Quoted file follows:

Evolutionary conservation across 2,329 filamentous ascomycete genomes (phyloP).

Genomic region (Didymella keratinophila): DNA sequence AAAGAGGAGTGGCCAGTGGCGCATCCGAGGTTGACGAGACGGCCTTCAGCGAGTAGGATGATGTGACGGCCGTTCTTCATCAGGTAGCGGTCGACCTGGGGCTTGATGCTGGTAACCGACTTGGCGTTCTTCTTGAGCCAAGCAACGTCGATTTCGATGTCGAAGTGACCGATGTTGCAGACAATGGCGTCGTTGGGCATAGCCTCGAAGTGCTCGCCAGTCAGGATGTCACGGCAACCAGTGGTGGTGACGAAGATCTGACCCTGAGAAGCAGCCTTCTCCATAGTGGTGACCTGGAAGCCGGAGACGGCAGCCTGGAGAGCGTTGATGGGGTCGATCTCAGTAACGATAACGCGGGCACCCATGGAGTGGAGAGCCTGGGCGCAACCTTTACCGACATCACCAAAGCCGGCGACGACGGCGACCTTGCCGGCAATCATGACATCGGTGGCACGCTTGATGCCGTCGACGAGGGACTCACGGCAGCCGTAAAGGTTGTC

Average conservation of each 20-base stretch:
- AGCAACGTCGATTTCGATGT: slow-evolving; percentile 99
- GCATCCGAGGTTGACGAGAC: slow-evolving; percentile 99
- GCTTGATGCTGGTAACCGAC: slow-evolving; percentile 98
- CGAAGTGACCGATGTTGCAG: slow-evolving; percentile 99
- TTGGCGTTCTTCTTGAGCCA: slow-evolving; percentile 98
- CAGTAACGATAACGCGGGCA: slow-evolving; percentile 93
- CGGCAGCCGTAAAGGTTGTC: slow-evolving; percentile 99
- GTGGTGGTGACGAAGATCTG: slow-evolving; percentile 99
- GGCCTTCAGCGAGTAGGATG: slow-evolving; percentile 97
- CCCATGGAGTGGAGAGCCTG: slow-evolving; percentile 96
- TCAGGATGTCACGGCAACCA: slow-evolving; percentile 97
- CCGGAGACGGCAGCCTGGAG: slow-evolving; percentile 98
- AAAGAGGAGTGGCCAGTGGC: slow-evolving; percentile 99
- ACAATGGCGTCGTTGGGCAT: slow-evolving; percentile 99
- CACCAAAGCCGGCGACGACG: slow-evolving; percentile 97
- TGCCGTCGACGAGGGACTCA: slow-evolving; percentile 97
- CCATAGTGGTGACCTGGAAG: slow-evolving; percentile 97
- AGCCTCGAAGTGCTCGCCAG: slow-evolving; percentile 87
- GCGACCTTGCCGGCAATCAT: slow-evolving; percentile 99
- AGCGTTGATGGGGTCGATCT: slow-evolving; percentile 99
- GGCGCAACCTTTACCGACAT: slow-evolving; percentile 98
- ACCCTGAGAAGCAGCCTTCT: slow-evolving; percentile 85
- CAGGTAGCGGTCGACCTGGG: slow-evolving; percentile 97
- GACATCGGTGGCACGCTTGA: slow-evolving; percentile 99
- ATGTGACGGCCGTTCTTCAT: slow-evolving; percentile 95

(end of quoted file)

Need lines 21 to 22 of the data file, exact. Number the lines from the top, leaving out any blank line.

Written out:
- AGCCTCGAAGTGCTCGCCAG: slow-evolving; percentile 87
- GCGACCTTGCCGGCAATCAT: slow-evolving; percentile 99